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Old 09-29-2016, 10:44 AM   #29
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So I understand the skimmer part, I have heard about those, but I'm curious about the process used to get money from an ATM, or pay in person for a meal, when you don't have the card in your possession. I guess I just thought most skimming fraud happened on line.
Take a card and re-encode the magnetic strip from the strip data skimmed from the original card. And of course don't forget to sign the card so that the merchant can verify that it is legitimate


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Old 09-29-2016, 10:45 AM   #30
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So I understand the skimmer part, I have heard about those, but I'm curious about the process used to get money from an ATM, or pay in person for a meal, when you don't have the card in your possession. I guess I just thought most skimming fraud happened on line.
I am not knowledgeable of the actual process but there is a way these card thieves cab actually clone a copy of your card. Manufacture a physical duplicate of your card with all the information on it. It's happened to me twice and it was the card company that told me that's how the thieves did it when I reported the bogus charge.
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Old 09-29-2016, 10:46 AM   #31
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So I understand the skimmer part, I have heard about those, but I'm curious about the process used to get money from an ATM, or pay in person for a meal, when you don't have the card in your possession. I guess I just thought most skimming fraud happened on line.
You take a blank card, embed the magnetic info on the strip on the back with a card writer.

https://www.amazon.com/Deftun-MSR605...it+card+writer

Then go off and withdraw money or buy stuff all for free...
This could be a crime, but prison has free food and health care along with dating services
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Old 09-29-2016, 12:04 PM   #32
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Man if only people would put that much effort into legitimate work they could probably FIRE without being a thief.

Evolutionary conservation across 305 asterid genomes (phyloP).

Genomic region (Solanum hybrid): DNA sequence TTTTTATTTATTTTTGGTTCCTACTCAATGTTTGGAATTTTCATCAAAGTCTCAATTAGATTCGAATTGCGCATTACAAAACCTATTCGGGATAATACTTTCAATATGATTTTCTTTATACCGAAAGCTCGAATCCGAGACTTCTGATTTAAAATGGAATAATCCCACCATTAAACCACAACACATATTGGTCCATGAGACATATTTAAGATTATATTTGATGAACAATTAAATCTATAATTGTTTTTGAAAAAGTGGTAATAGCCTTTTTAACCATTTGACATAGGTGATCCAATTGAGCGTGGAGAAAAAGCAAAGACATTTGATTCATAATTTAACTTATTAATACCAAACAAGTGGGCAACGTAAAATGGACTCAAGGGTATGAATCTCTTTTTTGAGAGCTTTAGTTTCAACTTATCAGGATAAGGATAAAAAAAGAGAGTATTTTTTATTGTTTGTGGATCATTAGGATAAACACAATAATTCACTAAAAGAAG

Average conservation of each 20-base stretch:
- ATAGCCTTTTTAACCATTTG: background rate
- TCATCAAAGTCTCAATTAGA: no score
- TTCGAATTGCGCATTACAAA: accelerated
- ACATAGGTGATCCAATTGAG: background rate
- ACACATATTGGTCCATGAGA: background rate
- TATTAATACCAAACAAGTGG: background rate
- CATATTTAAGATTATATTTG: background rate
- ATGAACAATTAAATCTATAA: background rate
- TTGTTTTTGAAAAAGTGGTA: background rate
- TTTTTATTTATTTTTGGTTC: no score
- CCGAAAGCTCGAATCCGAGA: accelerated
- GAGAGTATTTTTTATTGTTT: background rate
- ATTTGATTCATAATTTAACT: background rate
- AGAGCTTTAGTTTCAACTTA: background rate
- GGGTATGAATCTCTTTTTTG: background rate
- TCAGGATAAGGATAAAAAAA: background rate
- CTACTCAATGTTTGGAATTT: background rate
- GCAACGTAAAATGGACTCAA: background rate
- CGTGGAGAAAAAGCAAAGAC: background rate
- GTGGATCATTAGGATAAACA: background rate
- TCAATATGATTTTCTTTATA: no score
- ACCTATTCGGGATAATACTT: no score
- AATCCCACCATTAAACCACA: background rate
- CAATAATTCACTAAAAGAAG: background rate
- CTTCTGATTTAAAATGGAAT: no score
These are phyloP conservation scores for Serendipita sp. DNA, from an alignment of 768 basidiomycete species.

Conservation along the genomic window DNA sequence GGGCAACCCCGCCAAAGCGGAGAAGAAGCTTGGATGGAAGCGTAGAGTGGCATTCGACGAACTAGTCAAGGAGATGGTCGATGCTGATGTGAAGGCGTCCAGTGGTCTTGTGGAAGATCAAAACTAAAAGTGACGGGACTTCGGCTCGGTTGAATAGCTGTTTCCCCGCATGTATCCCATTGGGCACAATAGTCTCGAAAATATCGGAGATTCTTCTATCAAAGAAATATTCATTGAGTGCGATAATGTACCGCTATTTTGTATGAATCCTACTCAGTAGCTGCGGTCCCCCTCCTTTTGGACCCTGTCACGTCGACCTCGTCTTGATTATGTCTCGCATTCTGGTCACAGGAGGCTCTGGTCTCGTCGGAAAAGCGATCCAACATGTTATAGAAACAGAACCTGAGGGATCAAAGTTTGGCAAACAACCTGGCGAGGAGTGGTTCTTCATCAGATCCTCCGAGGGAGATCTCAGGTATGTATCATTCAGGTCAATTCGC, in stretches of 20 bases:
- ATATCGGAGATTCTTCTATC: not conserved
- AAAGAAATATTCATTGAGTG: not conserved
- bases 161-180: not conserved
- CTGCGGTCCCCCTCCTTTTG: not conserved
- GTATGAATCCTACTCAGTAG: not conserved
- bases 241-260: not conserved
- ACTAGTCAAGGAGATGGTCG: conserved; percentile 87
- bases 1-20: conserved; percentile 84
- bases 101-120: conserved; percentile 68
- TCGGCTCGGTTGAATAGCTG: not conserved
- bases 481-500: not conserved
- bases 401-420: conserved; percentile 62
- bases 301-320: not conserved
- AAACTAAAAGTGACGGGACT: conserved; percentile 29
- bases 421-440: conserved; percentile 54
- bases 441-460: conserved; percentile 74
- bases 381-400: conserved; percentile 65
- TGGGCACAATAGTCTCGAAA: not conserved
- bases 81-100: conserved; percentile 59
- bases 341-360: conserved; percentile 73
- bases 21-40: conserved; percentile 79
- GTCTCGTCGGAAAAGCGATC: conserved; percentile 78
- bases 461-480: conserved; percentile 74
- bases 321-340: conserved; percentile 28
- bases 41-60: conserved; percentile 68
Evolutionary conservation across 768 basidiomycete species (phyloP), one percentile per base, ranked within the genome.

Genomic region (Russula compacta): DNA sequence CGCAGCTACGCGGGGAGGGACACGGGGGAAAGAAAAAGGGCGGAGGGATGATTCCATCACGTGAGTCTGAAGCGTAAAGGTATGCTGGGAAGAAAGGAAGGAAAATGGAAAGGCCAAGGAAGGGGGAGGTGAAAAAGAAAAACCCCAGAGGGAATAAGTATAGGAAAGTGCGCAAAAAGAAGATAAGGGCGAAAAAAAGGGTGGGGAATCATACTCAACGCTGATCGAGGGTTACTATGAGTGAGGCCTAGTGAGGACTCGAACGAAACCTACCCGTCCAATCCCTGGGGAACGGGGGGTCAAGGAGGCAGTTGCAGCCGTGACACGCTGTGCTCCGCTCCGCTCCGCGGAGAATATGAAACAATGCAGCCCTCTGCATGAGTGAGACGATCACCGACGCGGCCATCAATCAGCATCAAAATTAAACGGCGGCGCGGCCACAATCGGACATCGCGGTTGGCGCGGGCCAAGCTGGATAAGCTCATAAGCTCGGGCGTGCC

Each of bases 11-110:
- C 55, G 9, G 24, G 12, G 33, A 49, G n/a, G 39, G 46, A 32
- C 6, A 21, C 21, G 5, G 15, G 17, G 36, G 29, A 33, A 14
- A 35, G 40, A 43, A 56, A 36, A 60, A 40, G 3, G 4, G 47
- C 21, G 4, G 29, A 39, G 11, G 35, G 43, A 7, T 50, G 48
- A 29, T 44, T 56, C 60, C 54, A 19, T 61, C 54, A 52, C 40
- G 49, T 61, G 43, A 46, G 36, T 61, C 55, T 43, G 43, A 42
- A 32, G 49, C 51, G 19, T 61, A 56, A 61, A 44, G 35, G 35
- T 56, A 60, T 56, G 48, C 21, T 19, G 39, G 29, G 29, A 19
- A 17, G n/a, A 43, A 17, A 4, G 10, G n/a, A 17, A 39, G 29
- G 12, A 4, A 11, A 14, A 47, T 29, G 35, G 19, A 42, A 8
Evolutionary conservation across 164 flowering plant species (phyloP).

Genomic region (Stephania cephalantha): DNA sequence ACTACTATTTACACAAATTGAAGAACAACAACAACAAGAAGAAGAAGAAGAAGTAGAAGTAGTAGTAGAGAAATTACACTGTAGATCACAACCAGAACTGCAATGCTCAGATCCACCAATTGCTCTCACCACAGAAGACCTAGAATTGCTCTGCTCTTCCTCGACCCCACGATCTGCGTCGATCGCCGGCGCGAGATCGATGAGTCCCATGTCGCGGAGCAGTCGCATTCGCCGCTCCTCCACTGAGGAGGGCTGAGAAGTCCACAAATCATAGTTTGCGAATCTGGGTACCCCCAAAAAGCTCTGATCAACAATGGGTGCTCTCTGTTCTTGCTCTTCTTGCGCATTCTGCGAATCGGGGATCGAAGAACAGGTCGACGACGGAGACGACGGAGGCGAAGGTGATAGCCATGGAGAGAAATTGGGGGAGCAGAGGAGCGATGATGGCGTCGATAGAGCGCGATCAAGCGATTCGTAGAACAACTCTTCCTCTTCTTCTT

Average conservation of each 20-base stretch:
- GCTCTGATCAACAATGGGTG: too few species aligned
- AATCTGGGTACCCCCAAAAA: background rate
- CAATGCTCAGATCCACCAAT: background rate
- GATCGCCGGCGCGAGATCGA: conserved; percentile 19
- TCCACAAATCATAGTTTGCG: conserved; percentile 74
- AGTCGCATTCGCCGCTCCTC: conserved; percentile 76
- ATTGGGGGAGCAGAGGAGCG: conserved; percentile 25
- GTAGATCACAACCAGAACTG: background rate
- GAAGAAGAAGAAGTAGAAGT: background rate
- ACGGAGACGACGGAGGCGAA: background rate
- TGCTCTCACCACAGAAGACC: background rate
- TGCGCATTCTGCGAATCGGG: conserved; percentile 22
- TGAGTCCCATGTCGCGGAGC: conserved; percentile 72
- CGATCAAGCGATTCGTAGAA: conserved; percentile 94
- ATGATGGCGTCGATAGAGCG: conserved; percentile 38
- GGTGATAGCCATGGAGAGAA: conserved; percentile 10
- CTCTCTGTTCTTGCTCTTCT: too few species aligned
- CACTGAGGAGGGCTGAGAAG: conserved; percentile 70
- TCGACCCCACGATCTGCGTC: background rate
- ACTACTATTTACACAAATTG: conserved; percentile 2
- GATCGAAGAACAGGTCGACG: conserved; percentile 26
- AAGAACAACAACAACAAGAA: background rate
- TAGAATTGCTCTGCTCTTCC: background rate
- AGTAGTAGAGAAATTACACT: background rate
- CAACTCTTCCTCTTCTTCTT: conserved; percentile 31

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Old 09-29-2016, 12:44 PM   #33
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All of this was worth it though, just to hear those magic words from a wife: you were right. I hope you savored the moment, for the rarity.
+100
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Old 09-29-2016, 01:06 PM   #34
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I am not knowledgeable of the actual process but there is a way these card thieves cab actually clone a copy of your card. Manufacture a physical duplicate of your card with all the information on it. It's happened to me twice and it was the card company that told me that's how the thieves did it when I reported the bogus charge.
They have blank cards and a writer. You can buy em in bulk. The skimmer reads the credentials off the card in several ways. One is a small device set on top of the slot where you insert the device. Done neatly, you don't even notice it. Just take a look at this one: Would You Have Spotted the Fraud? — Krebs on Security

PIN is not stored on the card, there probably is a pinhole camera hidden on the ATM. Or a device installed under the keypad registers your key presses. Or someone is looking over your shoulder. Yes, it can be that low tech ..

At least that's how they do it out here in Europe.

Mind you, this also applies to credit cards, this is not a debit card specific problem.
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Old 09-29-2016, 01:14 PM   #35
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We recently opened a new US bank account and when the CHIP debit card arrived it came with instructions on how to change the PIN if desired by phone.

I called the number, went through all the hoops to change the PIN to something I'd remember and was then informed that the PIN had been successfully changed, but since it was a CHIP card the pin was not encoded into the CHIP so the card could not be used as a debit card (for purchases) outside of the USA, although it could be used as an ATM card. That suits me fine. I did test it as an ATM card at a machine where we are living in the UK, and it worked fine. (called up an account balance)